What is a crop factor?

The crop factor of a sensor is the ratio of one camera’s sensor size in relation to another camera’s sensor of a different size. The term is most commonly used to represent the ratio between a 35mm full-frame sensor and a crop sensor. The term was coined to help photographers understand how existing lenses would perform on new digital cameras which had sensors smaller than the 35mm film format.

How to calculate crop factors?

It is easy to calculate a crop factor using the size of a crop-sensor in relation to a full-frame sensor. This is usually determined by comparing diagonals, i.e. full-frame sensor diagonal/cropped sensor diagonal. The diagonals can be calculated using Pythagorean Theorem. Calculate the diagonal of the crop-sensor, and divide this into the diagonal of a full-frame sensor, which is 43.27mm.

Here is an example of deriving the crop factor for a MFT sensor (17.3×13mm):

  1. The diagonal of a full-frame sensor is √(36²+24²) = 43.27mm
  2. The diagonal of the MFT sensor is √(17.3²+13²) = 21.64mm
  3. The crop factor is 43.27/21.64 = 2.0

This means a scene photographed with a MFT sensor will be smaller by a factor or 2 than a FF sensor, i.e. it will have half the physical size in dimensions.

Common crop factors

TypeCrop factor
1/2.3″5.6
1″2.7
MFT2.0
APS-C (Canon)1.6
APS-C (Fujifilm Nikon, Ricoh, Sony, Pentax)1.5
APS-H (defunct)1.35
35mm full frame1.0
Medium format (Fuji GFX)0.8

Below is a visual depiction of these crop sensors compared to the 1× of the full-frame sensor.

The various crop-factors per crop-sensor.

How are crop factors used?

The term crop factor is often called the focal length multiplier. That is because it is often used to calculate the “full-frame equivalent” focal length of a lens on a camera with a cropped sensor. For example, a MFT sensor has a crop factor of 2.0. So taking a MFT 25mm lens, and multiplying it by 2.0 gives 50mm. This means that a 25mm lens on a MFT camera would behave more like a 50mm lens on a FF camera, in terms of AOV, and FOV. If a 50mm mounted on a full-frame camera is placed next to a 25mm mounted on a MFT camera, and both cameras were the same distance from the subject, they would yield photographs with similar FOVs. They would not be identical of course, because they have different focal lengths which modifies characteristics such as perspective and depth-of-field.

Things to remember

  • The crop-factor is a value which relates the size of a crop-sensor to a full-frame sensor.
  • The crop-factor does not affect the focal length of a lens.
  • The crop-factor does not affect the aperture of a lens.

The low-down on crop sensors

Before the advent of digital cameras, the standard reference format for photography was 35mm film, with frames 24×36mm in size. Everything in analog photography had the same frame of reference (well except for medium format, but let’s ignore that). In the early development of digital sensors, there were cost and technological issues with developing a sensor the same size as 35mm film. The first commercially available dSLR, the Nikon QV-1000C, released in 1988, had a ⅔” sensor with a crop-factor of 4. The first full-frame dSLR would not appear until 2002, the Contax N Digital, sporting 6 megapixels.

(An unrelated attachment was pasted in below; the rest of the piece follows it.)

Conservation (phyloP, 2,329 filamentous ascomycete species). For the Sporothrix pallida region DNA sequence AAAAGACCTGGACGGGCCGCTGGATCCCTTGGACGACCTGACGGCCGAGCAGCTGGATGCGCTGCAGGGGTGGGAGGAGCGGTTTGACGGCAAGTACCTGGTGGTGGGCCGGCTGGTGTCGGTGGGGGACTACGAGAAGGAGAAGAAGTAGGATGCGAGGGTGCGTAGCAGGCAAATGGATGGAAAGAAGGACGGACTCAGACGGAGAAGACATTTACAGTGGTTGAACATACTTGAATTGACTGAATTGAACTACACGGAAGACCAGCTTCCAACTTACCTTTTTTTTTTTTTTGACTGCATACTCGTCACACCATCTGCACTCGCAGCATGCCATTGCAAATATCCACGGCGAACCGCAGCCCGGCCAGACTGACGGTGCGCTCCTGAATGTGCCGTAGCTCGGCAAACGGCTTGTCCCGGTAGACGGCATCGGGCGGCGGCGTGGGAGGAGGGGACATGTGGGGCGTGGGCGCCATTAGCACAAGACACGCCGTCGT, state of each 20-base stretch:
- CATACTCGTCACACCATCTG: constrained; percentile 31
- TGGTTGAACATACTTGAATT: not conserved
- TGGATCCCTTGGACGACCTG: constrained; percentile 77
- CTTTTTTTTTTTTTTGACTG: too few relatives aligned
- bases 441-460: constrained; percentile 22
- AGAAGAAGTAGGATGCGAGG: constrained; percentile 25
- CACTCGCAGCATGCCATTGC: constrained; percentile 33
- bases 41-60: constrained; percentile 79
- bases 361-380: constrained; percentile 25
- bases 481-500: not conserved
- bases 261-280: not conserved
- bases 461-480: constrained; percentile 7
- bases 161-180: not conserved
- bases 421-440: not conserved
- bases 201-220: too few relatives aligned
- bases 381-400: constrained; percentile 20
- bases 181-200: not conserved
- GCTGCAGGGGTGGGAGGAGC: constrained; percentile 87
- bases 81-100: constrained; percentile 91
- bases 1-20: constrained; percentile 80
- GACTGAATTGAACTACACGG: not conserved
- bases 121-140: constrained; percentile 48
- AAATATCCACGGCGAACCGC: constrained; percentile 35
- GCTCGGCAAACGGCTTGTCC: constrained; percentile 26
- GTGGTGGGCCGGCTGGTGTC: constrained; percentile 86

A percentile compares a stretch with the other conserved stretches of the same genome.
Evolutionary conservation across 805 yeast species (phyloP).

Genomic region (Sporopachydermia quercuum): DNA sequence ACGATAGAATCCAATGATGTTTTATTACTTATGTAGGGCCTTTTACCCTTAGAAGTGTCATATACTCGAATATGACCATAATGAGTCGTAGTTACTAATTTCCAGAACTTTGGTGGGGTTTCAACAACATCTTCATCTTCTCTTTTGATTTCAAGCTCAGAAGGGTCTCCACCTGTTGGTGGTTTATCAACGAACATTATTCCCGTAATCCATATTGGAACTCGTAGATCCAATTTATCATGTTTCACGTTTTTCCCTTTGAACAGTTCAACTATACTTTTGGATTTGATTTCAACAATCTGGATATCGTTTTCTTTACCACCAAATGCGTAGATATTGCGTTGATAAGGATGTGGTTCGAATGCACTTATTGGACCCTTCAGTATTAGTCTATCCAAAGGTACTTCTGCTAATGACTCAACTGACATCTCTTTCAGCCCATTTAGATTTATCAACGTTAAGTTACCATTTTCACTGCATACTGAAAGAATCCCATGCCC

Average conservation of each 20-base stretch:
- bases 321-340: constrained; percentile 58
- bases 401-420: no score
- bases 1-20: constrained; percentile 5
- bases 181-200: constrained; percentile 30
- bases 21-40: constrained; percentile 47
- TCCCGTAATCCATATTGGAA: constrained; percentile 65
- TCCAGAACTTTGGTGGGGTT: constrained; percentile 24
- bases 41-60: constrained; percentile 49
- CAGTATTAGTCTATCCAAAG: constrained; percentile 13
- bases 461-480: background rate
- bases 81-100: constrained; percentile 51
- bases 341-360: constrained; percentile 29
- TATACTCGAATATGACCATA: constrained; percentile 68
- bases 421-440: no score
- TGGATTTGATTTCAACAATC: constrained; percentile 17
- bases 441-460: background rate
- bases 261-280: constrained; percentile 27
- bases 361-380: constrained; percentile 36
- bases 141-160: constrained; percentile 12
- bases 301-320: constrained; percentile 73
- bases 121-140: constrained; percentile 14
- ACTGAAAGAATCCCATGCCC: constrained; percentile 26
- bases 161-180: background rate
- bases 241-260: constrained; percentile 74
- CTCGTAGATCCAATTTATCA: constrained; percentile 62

Using a camera with a sensor smaller presented one significant problem – the field of view of images captured using these sensors was narrower than the reference 35mm standard. When camera manufacturers started creating sensors smaller than 24×36mm, they had to create a term which described them in relation to a 35mm film-frame (full-frame). For that reason the term crop sensor is used to describe a sensor that is some percentage smaller than a full-frame sensor (sometimes the term cropped is used interchangeably). The picture a crop sensor creates is “cropped” in relation to the picture created with a full-frame sensor (using the lenses with the same focal length). The sensor does not actually cut anything, it’s just that parts of the image are simply ignored. To illustrate what happens in a full-frame versus a cropped sensor, consider Fig.1.

Fig.1: A visual depiction of full-frame versus crop sensor in relation to the 35mm image circle.

Lenses project a circular image, the “image circle”, but a sensor only records a rectangular portion of the scene. A full-frame sensor, like the one from the Leica SL2 captures a large portion of the 35mm lens circle, whereas the Micro-Four-Thirds cropped sensor of the Olympus OM-D E-M1, only captures the central portion of the lens – the rest of the image falls outside the scope of the sensor (the FF sensor is shown as a dashed box). While crop-sensor lenses are smaller than those of full-frame cameras, there are limits to reducing their size from the perspective of optics, and light capture. Fig.2 shows another perspective on crop sensors based on a real scene, comparing a full-frame sensor to an APS-C sensor (assuming the same “size” lenses, say 50mm).

Fig.2: Viewing full-frame versus crop (APS-C)

The benefits of crop-sensors

  • Crop-sensors are smaller than full-frame sensors, therefore the cameras are generally smaller. This means cameras are generally smaller in dimensions and weigh less.
  • The cost of crop-sensor cameras, and the cost of their lenses is generally lower than FF.
  • A smaller size of lens is required. For example, a MFT camera only requires a 150mm lens to achieve the equivalent of a 300mm FF lens, in terms of field-of-view.

The limitations of crop-sensors

  • Lenses on a crop-sensor camera with the same focal-length as those on a full-frame camera will generally have a smaller AOV. For example a FF 50mm lens will have an AOV=39.6°, while a APS-C 50mm lens would have an AOV=26.6°. To get a similar AOV on the cropped sensor APS-C, a 33mm equivalent lens would have to be used.
  • A cropped sensor captures less of the lens image circle than a full-frame.
  • A cropped sensor captures less light than a full-frame (which has larger photosites which are more sensitive to light).

Common crop-sensors

A list of the most common crop-sensor sizes currently used in digital cameras, as well as the average sensor sizes (sensors from different manufacturers can differ by as much as 0.5mm in size), and example cameras is summarized in Table 1. A complete list of sensor sizes can be found here. Smartphones are in a league of their own, and usually have small sensors of the type 1/n”. For example the Apple iPhone 12 Pro max has 4 cameras – the tele camera uses a 1/3.4″ (4.23×3.17mm) sensor, and the tele camera a 1/3.6″ sensor (4×3mm).